Novartis rolled out interim data from two long-term follow-up studies Monday at the 2023 Muscular Dystrophy Association (MDA) Clinical and Scientific Conference. In the first study, LT-001, all children in the trial that were treated after showing symptoms of SMA “maintained all previously achieved motor milestones” up to 7.5 years after being dosed. The average time since Zolgensma was given was 6.86 years.

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Rohan Palekar, 89bio CEO

89bio’s PhII da­ta add to quick suc­ces­sion of NASH read­outs as field seeks turn­around

89bio said its drug was better than placebo at lessening fibrosis without worsening nonalcoholic steatohepatitis, or NASH, in two of three dose groups.

The San Francisco biotech said it thinks the Phase IIb data pave the way for a potential Phase III, following in the footsteps of another biotech in its drug class, Akero Therapeutics. To fund a late-stage study, CEO Rohan Palekar told Endpoints News 89bio “would need to raise additional capital,” with the company having about $188 million at the end of last year.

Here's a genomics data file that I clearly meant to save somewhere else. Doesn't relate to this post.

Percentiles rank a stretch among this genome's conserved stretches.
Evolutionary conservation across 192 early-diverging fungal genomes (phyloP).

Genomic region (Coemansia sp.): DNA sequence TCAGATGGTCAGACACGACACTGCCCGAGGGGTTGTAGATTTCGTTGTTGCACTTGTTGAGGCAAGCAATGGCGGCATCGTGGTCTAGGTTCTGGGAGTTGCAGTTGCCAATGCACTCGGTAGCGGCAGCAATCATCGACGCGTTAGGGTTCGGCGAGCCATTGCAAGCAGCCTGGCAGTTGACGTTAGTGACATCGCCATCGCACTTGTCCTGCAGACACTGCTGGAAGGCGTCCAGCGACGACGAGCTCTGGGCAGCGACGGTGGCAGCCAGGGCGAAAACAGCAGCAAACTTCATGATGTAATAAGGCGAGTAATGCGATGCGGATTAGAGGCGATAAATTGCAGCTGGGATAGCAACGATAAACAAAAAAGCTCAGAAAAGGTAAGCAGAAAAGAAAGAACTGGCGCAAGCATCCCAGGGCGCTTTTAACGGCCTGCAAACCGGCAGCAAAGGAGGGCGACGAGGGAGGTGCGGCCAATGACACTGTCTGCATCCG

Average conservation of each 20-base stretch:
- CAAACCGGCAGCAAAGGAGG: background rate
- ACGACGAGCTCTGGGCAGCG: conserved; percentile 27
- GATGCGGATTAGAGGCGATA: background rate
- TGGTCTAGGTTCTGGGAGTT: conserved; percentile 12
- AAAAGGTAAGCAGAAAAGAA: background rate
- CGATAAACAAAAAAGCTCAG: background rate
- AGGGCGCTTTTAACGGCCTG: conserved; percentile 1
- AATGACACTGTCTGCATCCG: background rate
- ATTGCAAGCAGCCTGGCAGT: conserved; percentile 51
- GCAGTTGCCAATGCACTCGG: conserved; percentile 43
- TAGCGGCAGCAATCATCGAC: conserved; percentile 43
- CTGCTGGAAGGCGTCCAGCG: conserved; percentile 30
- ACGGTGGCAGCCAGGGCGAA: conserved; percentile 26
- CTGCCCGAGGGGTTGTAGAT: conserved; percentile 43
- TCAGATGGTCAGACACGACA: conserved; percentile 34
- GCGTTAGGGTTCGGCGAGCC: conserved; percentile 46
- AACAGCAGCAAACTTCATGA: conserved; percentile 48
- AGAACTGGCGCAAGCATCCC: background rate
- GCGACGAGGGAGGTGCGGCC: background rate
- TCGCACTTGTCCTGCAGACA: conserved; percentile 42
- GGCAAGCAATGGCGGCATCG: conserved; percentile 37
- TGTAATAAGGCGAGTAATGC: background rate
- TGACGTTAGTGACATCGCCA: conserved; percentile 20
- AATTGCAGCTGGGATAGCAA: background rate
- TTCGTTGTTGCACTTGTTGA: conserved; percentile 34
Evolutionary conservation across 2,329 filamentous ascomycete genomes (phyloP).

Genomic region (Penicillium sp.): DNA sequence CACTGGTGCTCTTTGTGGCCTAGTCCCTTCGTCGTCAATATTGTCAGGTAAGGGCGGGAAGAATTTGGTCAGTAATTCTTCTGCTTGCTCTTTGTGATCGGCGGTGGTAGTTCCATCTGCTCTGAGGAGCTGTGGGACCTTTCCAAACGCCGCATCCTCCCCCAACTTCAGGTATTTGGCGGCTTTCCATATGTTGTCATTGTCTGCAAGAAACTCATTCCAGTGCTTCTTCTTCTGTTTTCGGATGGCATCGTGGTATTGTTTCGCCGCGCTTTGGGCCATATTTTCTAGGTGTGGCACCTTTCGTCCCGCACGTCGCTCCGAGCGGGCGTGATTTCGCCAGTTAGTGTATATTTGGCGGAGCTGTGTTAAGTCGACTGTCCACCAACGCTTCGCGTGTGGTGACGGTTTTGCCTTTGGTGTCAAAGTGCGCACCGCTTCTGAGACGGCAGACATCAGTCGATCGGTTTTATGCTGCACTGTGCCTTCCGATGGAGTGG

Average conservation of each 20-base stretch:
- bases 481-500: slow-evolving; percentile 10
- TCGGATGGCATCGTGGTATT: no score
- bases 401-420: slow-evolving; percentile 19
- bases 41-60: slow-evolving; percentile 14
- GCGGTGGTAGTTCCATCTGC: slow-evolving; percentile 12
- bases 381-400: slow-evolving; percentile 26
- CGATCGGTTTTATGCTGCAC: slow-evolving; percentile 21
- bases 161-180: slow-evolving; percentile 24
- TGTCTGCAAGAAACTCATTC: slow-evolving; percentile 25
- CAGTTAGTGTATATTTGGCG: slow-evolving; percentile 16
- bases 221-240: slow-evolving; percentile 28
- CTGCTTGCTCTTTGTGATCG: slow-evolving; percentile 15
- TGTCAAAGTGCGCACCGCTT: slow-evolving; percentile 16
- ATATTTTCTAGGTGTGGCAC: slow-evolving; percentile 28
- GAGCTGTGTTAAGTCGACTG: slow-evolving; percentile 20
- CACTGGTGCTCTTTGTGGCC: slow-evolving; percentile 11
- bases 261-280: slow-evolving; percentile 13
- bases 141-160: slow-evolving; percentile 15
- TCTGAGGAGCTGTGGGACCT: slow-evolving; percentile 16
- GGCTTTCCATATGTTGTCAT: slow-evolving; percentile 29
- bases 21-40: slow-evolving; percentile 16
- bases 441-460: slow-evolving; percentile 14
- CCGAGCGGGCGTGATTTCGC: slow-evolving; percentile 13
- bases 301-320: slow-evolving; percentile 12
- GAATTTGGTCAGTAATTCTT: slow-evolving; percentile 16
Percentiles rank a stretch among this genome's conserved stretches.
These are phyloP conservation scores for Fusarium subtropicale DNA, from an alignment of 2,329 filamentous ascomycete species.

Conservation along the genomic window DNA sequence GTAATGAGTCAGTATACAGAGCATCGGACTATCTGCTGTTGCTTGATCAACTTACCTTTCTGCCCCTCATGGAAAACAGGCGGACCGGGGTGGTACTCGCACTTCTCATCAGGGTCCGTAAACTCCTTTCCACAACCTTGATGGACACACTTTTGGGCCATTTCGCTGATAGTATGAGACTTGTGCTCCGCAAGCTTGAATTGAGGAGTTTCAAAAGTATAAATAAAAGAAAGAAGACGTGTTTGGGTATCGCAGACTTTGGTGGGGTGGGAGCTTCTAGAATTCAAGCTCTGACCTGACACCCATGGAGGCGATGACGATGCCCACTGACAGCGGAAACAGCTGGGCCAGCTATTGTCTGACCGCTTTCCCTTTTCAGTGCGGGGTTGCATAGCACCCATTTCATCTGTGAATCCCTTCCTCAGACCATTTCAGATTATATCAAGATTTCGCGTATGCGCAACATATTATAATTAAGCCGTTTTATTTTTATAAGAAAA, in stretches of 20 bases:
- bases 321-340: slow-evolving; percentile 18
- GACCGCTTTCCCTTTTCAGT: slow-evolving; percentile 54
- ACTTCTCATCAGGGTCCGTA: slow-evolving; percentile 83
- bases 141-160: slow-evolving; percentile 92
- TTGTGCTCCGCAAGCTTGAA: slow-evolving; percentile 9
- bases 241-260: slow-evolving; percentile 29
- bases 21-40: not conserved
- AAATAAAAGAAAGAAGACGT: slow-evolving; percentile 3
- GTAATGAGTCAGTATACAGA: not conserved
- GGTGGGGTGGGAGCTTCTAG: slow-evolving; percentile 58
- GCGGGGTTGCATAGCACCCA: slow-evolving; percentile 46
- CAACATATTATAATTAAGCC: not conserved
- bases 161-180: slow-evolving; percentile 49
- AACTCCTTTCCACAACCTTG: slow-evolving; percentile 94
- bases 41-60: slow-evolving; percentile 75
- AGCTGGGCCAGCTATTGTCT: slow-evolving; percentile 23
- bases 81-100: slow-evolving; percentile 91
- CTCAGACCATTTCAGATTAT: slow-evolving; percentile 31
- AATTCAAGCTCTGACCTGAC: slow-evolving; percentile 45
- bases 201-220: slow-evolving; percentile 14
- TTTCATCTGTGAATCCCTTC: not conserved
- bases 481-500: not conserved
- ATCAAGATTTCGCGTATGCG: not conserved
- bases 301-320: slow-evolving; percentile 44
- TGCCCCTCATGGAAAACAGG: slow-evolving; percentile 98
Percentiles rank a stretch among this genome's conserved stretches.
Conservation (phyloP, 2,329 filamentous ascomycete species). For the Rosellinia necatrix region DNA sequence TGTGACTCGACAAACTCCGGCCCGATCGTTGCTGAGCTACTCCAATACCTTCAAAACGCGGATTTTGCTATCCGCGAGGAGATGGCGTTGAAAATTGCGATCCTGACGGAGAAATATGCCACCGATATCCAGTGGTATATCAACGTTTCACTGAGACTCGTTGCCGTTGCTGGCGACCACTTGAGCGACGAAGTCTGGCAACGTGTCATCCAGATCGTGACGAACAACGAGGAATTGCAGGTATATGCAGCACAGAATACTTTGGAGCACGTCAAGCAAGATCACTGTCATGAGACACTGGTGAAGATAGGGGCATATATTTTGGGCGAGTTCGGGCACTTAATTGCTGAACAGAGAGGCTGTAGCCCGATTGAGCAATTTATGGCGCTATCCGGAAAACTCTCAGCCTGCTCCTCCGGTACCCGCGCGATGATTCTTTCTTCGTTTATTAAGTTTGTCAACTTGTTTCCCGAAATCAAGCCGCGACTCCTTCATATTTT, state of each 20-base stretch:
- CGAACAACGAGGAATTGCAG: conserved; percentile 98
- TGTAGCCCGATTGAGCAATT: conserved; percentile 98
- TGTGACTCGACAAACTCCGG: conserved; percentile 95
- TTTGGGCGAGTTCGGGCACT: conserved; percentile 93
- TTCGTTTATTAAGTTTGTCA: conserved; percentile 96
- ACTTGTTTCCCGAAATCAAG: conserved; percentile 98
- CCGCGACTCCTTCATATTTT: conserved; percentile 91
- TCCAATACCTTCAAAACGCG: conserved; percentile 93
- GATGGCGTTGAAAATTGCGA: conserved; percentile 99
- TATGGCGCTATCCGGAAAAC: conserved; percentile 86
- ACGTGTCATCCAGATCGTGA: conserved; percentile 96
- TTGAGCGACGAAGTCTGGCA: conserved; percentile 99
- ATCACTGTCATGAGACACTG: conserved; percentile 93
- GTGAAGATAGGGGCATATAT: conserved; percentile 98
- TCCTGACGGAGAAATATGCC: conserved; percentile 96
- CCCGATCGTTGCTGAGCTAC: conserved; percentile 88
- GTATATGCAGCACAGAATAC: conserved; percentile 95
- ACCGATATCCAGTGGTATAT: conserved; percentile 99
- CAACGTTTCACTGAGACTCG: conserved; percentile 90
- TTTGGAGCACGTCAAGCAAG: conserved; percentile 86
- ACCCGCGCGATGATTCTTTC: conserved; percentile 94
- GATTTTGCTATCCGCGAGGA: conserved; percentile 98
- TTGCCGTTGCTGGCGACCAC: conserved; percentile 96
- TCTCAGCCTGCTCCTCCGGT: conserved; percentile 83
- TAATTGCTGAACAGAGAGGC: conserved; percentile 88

Flare Therapeutics biochemists Yong Li (L) and Valerie Vivat

A $123M Flare will get Third Rock on­col­o­gy biotech in­to the clin­ic this year

Flare Therapeutics will start its first human trial this year with an investigational urothelial cancer drug after pulling together a $123 million Series B from Big Pharmas, VCs and its incubator, Third Rock Ventures.